Battery Power - March/April 2013 - (Page 12)

Feature Managing Lithium-Chemistry Batteries: It’s Mostly About Their Temperature Robin Tichy, Senior Marketing Manager Electrochem Solutions, Inc. Batteries based on lithium chemistry have certainly been getting a lot of attention lately. There’s no doubt about it. While we don’t know the specifics of the cause(s) of the problems with the battery subsystem on the Boeing Dreamliner 787, we do know that this class of batteries has had issues in the recent past. Several years ago, there were well-documented cases of self-initiated fires in some notebook PCs that were not on nor connected to their chargers. These were eventually traced to internal short circuits in the cells that allowed very large currents to flow, and I2R heating took over from there. Despite these potential risks, what is it about lithium batteries that we like and is driving their increased use in everything from smartphones, to laptop PCs, hybrid/all-electric vehicles (HEV/EV) and even to very large aircraft? The answer is simple: it’s our never-ending quest for increased energy-storage density of rechargeable batteries (and non-rechargeable ones, as well, of course), measured both by weight and volume. Though exact numbers vary depending on the specific lithium chemistry used, some representative values for energy density by weight and by volume are shown in Table 1 for Li-Ion, lead acid, nickel cadmium (NiCd) and nickel metal hydride (NiMH) batteries. Compared to any of these, Li-Ion cells are superior by factors of approximately two-times to five-times. Keep in mind that in a design world where 5 percent and 10 percent improvement is considered noteworthy, this shows that lithium’s numbers are truly impressive. Battery Chemistry Energy Density by Weight Energy Density by Volume Whr/kg (kJ/kg) Whr/L (MJ/L) Li-Ion Lead Acid NiCd NiMH 110 to 160 (1056 to 1536) 30 to 50 (288 to 480) 45 to 80 (432 to 768) 60 to 120 (576 to 1152) 400 to 450 (3.84 to 4.32) 90 (0.864) 120 (1.15) 240 (2.30) Table 1. However, lithium cells require very carefully managed charge and discharge cycles, along with temperature management. Excessive temperature rise is a critical issue for this battery chemistry. In general, Li-Ion batteries must not be charged above 45°C (113°F) nor discharged above 60°C (140°F). It’s not hard to reach those temperature in many real-world installations (it is usually possible to exceed these limits slightly, but cycle life will be reduced). If cells exceed these temperature limits, they may start to vent, leading to battery failure at best and a cell fire at worst. The problem is aggravated by the trend to using larger battery packs for more power, which produce much more heat than smaller packs, but in a more concentrated physical package with 12 Battery Power • March/April 2013 less opportunity and surface area for cooling and dissipation. To properly monitor and manage the temperature, designers must understand the various sources of heat and what control, if any, they have over them. These sources include: 1) The external ambient temperature. 2) The inefficiency and resultant heat generation of the charging circuit, which is usually located close to the battery packs. 3) Ohmic losses and heat due to high currents, from both internal cell impedance as well as connector, conductor and protective-component resistances. 4) Finally, the chemical nature of the charge/discharge cycle: batteries are electrochemical devices on-going chemical reactions; charging is endothermic and absorbs heat, while discharging is exothermic and generates heat. Let’s look at these sources in more detail. 1) The ambient temperature is generally outside of your direct control, unless you are in a well-controlled environment. Even when this is the case, you have to assume that the ambient may rise above the target maximum for any one of many reasons, ranging from short-term fluctuations to longer-term failures. 2) Charging circuits typically have inefficiencies is the 10 percent to 30 percent range. Given the amount of power they are providing to the battery, this produces a significant amount of heat to be dissipated. While the solution may seem straightforward, just locate the charging circuit away from the batteries, this is sometimes impractical and more often undesirable due I2R loss from source #3. 3) Basic losses, and thus heat, from inherent internal cell resistance, which is on the order of 100 mΩ are the first problem. In addition, there are various inter-cell connections (usually nickel strips), cables and connectors that can’t be ignored. Further, the various protective devices, current shunts, protection MOSFET on-resistance RDS(on) and fuses all contribute additional small but still significant losses. As these Li-Ion cells are being increasingly used in highercurrent situations, with charge currents of 5 A and more, and high-rate discharge currents of 10 A and above, these losses and their heat become more severe. Note that some applications now use cells which are rated at 10C to 20C (where 1C is the capacity rating of the cell in amp-hours). A cell discharging at 20C will only be able to do so for a short period, of course, but the current and associated heating will be significant during that time. 4) According to tests and data from Electrochem, the endothermic heat absorption while charging is a minor factor when weighed against heat sources, and has little mitigating effect. In contrast, the heat produced by the exothermic discharge reaction can be significant. As usual in chemical and thermal situations, there is hardly ever a “free lunch” that you can absorb what your produce. Even if this were the case, the heat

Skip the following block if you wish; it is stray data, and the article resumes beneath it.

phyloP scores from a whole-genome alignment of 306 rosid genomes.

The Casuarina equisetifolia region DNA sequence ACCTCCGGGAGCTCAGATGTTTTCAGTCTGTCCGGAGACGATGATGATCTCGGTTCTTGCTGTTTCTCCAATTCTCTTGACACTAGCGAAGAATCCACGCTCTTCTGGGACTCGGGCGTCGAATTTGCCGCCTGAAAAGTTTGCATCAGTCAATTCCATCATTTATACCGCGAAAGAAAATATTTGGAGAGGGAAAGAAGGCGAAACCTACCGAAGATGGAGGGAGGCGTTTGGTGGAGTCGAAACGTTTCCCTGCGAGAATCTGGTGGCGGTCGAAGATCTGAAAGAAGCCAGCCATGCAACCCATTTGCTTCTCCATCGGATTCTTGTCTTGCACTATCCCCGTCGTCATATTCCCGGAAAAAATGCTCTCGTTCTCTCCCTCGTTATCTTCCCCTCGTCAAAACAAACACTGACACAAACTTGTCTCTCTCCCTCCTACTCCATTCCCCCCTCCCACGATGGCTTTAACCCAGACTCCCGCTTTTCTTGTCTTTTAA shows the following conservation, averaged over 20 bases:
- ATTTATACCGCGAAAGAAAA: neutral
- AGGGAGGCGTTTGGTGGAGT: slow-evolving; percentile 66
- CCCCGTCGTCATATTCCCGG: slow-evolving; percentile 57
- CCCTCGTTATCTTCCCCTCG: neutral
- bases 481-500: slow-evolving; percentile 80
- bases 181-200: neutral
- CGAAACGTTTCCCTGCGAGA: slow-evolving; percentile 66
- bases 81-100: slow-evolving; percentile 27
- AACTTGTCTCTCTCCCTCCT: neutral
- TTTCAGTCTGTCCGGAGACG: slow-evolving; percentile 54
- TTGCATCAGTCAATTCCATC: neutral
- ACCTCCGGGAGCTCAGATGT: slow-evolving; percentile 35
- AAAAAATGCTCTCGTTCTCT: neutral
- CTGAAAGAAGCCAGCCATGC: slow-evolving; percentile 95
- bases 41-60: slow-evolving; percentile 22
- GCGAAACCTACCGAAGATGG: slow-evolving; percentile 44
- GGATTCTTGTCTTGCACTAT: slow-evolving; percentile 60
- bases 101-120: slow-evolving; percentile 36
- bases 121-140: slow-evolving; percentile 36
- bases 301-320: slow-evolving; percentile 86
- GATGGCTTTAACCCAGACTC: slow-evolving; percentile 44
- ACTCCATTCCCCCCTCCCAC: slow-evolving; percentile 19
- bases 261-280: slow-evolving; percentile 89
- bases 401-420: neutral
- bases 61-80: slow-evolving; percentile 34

Table of Contents for the Digital Edition of Battery Power - March/April 2013

Battery Power - March/April 2013
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Battery Power - March/April 2013